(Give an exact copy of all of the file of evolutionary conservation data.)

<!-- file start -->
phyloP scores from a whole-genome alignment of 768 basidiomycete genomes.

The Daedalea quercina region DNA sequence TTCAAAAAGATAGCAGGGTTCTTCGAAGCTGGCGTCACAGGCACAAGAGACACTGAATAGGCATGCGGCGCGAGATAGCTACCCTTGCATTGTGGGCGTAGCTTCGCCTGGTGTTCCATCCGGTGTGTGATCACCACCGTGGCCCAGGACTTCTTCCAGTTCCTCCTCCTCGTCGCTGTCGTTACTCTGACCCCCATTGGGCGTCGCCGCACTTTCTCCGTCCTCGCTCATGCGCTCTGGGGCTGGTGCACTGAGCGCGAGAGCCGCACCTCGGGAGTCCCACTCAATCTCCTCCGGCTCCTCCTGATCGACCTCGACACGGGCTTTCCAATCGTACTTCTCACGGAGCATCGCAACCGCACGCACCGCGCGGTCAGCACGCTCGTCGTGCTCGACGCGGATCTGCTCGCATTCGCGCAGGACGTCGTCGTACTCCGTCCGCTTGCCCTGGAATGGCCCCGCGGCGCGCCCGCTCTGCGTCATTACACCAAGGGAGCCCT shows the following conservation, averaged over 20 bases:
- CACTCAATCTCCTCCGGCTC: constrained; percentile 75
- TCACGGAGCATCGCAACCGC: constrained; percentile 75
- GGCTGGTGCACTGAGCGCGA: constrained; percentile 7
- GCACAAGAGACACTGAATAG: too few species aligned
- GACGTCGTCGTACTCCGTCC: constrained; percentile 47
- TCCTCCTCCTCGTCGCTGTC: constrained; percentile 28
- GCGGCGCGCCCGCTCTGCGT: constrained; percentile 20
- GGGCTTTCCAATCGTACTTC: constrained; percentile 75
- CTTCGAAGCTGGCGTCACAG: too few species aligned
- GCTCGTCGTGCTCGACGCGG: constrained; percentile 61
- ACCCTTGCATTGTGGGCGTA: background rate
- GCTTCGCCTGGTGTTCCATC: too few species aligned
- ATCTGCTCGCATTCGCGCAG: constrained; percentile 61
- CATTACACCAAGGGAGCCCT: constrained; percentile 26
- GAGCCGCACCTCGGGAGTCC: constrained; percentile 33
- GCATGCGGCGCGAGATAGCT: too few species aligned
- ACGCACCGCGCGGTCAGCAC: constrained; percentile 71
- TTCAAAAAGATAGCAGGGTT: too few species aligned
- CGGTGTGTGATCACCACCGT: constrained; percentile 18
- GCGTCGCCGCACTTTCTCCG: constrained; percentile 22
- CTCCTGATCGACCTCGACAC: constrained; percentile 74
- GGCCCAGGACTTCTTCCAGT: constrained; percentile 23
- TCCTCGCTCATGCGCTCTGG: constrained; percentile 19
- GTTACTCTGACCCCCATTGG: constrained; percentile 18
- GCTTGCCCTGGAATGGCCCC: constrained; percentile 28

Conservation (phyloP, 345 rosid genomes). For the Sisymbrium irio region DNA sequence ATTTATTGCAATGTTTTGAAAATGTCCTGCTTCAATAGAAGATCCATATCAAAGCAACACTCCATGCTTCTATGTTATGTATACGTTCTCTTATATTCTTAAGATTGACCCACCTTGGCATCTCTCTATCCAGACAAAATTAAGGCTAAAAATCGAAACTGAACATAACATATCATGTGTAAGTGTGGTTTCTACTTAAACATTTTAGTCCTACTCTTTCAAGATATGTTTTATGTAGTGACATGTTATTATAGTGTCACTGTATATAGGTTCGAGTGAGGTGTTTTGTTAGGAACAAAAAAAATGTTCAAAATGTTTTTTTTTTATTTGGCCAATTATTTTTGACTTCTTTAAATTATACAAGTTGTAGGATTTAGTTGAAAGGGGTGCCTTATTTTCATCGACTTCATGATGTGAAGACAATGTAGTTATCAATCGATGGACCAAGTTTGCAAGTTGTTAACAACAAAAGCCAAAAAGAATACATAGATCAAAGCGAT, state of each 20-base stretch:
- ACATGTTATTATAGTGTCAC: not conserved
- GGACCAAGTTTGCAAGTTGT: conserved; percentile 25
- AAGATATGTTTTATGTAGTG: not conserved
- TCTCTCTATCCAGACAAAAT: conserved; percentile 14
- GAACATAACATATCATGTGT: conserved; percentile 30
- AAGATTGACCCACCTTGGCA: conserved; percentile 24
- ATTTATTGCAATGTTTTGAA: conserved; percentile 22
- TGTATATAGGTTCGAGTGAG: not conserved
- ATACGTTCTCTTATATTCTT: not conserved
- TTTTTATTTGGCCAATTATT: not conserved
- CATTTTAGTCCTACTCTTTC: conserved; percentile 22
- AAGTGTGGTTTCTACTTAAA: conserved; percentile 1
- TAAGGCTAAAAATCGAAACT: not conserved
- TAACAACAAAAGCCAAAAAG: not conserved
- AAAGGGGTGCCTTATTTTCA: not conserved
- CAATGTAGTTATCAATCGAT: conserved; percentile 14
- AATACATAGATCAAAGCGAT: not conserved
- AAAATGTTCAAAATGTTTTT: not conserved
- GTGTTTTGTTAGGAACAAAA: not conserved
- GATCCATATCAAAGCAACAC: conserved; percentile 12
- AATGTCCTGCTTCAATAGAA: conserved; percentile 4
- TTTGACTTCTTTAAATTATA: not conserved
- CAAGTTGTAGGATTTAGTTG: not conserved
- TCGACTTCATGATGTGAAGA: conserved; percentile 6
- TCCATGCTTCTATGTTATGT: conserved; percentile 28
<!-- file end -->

phyloP scores from a whole-genome alignment of 768 basidiomycete genomes.

The Daedalea quercina region DNA sequence TTCAAAAAGATAGCAGGGTTCTTCGAAGCTGGCGTCACAGGCACAAGAGACACTGAATAGGCATGCGGCGCGAGATAGCTACCCTTGCATTGTGGGCGTAGCTTCGCCTGGTGTTCCATCCGGTGTGTGATCACCACCGTGGCCCAGGACTTCTTCCAGTTCCTCCTCCTCGTCGCTGTCGTTACTCTGACCCCCATTGGGCGTCGCCGCACTTTCTCCGTCCTCGCTCATGCGCTCTGGGGCTGGTGCACTGAGCGCGAGAGCCGCACCTCGGGAGTCCCACTCAATCTCCTCCGGCTCCTCCTGATCGACCTCGACACGGGCTTTCCAATCGTACTTCTCACGGAGCATCGCAACCGCACGCACCGCGCGGTCAGCACGCTCGTCGTGCTCGACGCGGATCTGCTCGCATTCGCGCAGGACGTCGTCGTACTCCGTCCGCTTGCCCTGGAATGGCCCCGCGGCGCGCCCGCTCTGCGTCATTACACCAAGGGAGCCCT shows the following conservation, averaged over 20 bases:
- CACTCAATCTCCTCCGGCTC: constrained; percentile 75
- TCACGGAGCATCGCAACCGC: constrained; percentile 75
- GGCTGGTGCACTGAGCGCGA: constrained; percentile 7
- GCACAAGAGACACTGAATAG: too few species aligned
- GACGTCGTCGTACTCCGTCC: constrained; percentile 47
- TCCTCCTCCTCGTCGCTGTC: constrained; percentile 28
- GCGGCGCGCCCGCTCTGCGT: constrained; percentile 20
- GGGCTTTCCAATCGTACTTC: constrained; percentile 75
- CTTCGAAGCTGGCGTCACAG: too few species aligned
- GCTCGTCGTGCTCGACGCGG: constrained; percentile 61
- ACCCTTGCATTGTGGGCGTA: background rate
- GCTTCGCCTGGTGTTCCATC: too few species aligned
- ATCTGCTCGCATTCGCGCAG: constrained; percentile 61
- CATTACACCAAGGGAGCCCT: constrained; percentile 26
- GAGCCGCACCTCGGGAGTCC: constrained; percentile 33
- GCATGCGGCGCGAGATAGCT: too few species aligned
- ACGCACCGCGCGGTCAGCAC: constrained; percentile 71
- TTCAAAAAGATAGCAGGGTT: too few species aligned
- CGGTGTGTGATCACCACCGT: constrained; percentile 18
- GCGTCGCCGCACTTTCTCCG: constrained; percentile 22
- CTCCTGATCGACCTCGACAC: constrained; percentile 74
- GGCCCAGGACTTCTTCCAGT: constrained; percentile 23
- TCCTCGCTCATGCGCTCTGG: constrained; percentile 19
- GTTACTCTGACCCCCATTGG: constrained; percentile 18
- GCTTGCCCTGGAATGGCCCC: constrained; percentile 28

Conservation (phyloP, 345 rosid genomes). For the Sisymbrium irio region DNA sequence ATTTATTGCAATGTTTTGAAAATGTCCTGCTTCAATAGAAGATCCATATCAAAGCAACACTCCATGCTTCTATGTTATGTATACGTTCTCTTATATTCTTAAGATTGACCCACCTTGGCATCTCTCTATCCAGACAAAATTAAGGCTAAAAATCGAAACTGAACATAACATATCATGTGTAAGTGTGGTTTCTACTTAAACATTTTAGTCCTACTCTTTCAAGATATGTTTTATGTAGTGACATGTTATTATAGTGTCACTGTATATAGGTTCGAGTGAGGTGTTTTGTTAGGAACAAAAAAAATGTTCAAAATGTTTTTTTTTTATTTGGCCAATTATTTTTGACTTCTTTAAATTATACAAGTTGTAGGATTTAGTTGAAAGGGGTGCCTTATTTTCATCGACTTCATGATGTGAAGACAATGTAGTTATCAATCGATGGACCAAGTTTGCAAGTTGTTAACAACAAAAGCCAAAAAGAATACATAGATCAAAGCGAT, state of each 20-base stretch:
- ACATGTTATTATAGTGTCAC: not conserved
- GGACCAAGTTTGCAAGTTGT: conserved; percentile 25
- AAGATATGTTTTATGTAGTG: not conserved
- TCTCTCTATCCAGACAAAAT: conserved; percentile 14
- GAACATAACATATCATGTGT: conserved; percentile 30
- AAGATTGACCCACCTTGGCA: conserved; percentile 24
- ATTTATTGCAATGTTTTGAA: conserved; percentile 22
- TGTATATAGGTTCGAGTGAG: not conserved
- ATACGTTCTCTTATATTCTT: not conserved
- TTTTTATTTGGCCAATTATT: not conserved
- CATTTTAGTCCTACTCTTTC: conserved; percentile 22
- AAGTGTGGTTTCTACTTAAA: conserved; percentile 1
- TAAGGCTAAAAATCGAAACT: not conserved
- TAACAACAAAAGCCAAAAAG: not conserved
- AAAGGGGTGCCTTATTTTCA: not conserved
- CAATGTAGTTATCAATCGAT: conserved; percentile 14
- AATACATAGATCAAAGCGAT: not conserved
- AAAATGTTCAAAATGTTTTT: not conserved
- GTGTTTTGTTAGGAACAAAA: not conserved
- GATCCATATCAAAGCAACAC: conserved; percentile 12
- AATGTCCTGCTTCAATAGAA: conserved; percentile 4
- TTTGACTTCTTTAAATTATA: not conserved
- CAAGTTGTAGGATTTAGTTG: not conserved
- TCGACTTCATGATGTGAAGA: conserved; percentile 6
- TCCATGCTTCTATGTTATGT: conserved; percentile 28